Wednesday, September 20, 2006

Some light reading... (totally not bike related by the way)

I was commenting elsewhere just a moment ago about the fact that William Faulkner's 1950 Nobel Prize acceptance speech was one of my all-time favorite works of literature. Faulkner was a huge writing hero of mine, as he was from the South- where I'm from. He was an example to me that Southerners could make a difference or an impact- positive ones that is. I had a literature/ writing teacher in high school, here in California, who made us read all of the Nobel Prize speeches each year (I had her for three classes over two years because she was so amazing). She then made us also read her favorite ones and Faulkner's was at the top of her list.

As I was reading the speech over tonight, for the millionth time I bet, it suddenly dawned on me that parallels could be drawn to the sport of cycling; that life goes on, in light of the struggles and scandals facing the sport (and industry for that matter). Read the speech and you'll see what I mean...

"I feel that this award was not made to me as a man, but to my work--a life's work in the agony and sweat of the human spirit, not for glory and least of all for profit, but to create out of the materials of the human spirit something which did not exist before. So this award is only mine in trust. It will not be difficult to find a dedication for the money part of it commensurate with the purpose and significance of its origin. But I would like to do the same with the acclaim too, by using this moment as a pinnacle from which I might be listened to by the young men and women already dedicated to the same anguish and travail, among whom is already that one who will some day stand where I am standing.

Our tragedy today is a general and universal physical fear so long sustained by now that we can even bear it. There are no longer problems of the spirit. There is only one question: When will I be blown up? Because of this, the young man or woman writing today has forgotten the problems of the human heart in conflict with itself which alone can make good writing because only that is worth writing about, worth the agony and the sweat. He must learn them again. He must teach himself that the basest of all things is to be afraid: and, teaching himself that, forget it forever, leaving no room in his workshop for anything but the old verities and truths of the heart, the universal truths lacking which any story is ephemeral and doomed--love and honor and pity and pride and compassion and sacrifice. Until he does so, he labors under a curse. He writes not of love but of lust, of defeats in which nobody loses anything of value, and victories without hope and worst of all, without pity or compassion. His griefs grieve on no universal bones, leaving no scars. He writes not of the heart but of the glands.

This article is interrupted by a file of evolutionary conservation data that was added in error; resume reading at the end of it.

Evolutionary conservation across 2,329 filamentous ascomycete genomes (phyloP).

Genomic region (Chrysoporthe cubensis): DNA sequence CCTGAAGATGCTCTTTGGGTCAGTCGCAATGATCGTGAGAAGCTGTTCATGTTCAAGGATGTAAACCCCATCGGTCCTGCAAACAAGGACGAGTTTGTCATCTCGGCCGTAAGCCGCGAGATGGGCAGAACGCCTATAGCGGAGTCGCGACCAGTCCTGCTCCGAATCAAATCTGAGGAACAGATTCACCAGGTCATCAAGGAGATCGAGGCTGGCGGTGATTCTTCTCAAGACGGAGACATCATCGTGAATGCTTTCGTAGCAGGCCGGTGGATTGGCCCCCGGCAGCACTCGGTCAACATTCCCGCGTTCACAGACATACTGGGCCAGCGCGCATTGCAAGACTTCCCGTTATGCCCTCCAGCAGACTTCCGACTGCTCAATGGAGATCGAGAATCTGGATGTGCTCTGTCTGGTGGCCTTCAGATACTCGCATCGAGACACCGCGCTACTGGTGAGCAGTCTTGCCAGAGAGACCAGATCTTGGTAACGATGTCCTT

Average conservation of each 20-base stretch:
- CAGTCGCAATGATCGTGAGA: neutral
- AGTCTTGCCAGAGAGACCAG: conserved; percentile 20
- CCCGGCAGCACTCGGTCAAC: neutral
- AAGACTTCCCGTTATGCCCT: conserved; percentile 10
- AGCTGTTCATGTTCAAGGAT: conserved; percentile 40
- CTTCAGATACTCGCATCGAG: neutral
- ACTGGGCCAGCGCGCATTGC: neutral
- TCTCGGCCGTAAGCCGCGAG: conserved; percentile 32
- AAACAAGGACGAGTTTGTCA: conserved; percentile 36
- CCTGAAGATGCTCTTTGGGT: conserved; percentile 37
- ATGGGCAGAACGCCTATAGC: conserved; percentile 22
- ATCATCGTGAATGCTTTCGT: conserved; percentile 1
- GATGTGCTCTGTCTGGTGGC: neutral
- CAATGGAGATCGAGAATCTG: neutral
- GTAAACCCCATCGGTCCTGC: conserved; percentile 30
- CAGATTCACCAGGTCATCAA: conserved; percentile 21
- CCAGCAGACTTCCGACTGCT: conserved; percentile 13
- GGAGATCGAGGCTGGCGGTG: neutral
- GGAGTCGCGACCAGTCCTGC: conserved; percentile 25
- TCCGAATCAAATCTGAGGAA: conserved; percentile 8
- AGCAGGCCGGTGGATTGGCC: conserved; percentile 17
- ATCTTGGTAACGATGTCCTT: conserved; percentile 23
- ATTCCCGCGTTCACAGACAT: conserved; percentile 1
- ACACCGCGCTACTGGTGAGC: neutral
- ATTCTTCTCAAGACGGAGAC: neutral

Until he learns these things, he will write as though he stood among and watched the end of man. I decline to accept the end of man. It is easy enough to say that man is immortal because he will endure: that when the last ding-dong of doom has clanged and faded from the last worthless rock hanging tideless in the last red and dying evening, that even then there will still be one more sound: that of his puny inexhaustible voice, still talking. I refuse to accept this. I believe that man will not merely endure: he will prevail. He is immortal, not because he alone among creatures has an inexhaustible voice, but because he has a soul, a spirit capable of compassion and sacrifice and endurance. The poet's, the writer's, duty is to write about these things. It is his privilege to help man endure by lifting his heart, by reminding him of the courage and honor and hope and pride and compassion and pity and sacrifice which have been the glory of his past. The poet's voice need not merely be the record of man, it can be one of the props, the pillars to help him endure and prevail."

Pretty amazing stuff there.


1 comment:

Fritz said...

I went to high school in Japan. Our English teacher was from Dallas, Texas. So we had a full year of reading nothing but Southern literature -- Faulkner, Tennessee Williams, Harper Lee, etc. The class gave me an appreciation for something I probably would never have otherwise been exposed to.

I think one of my favorite American authors is John Steinbeck. It is fascinating to me visiting the places in California that he wrote about.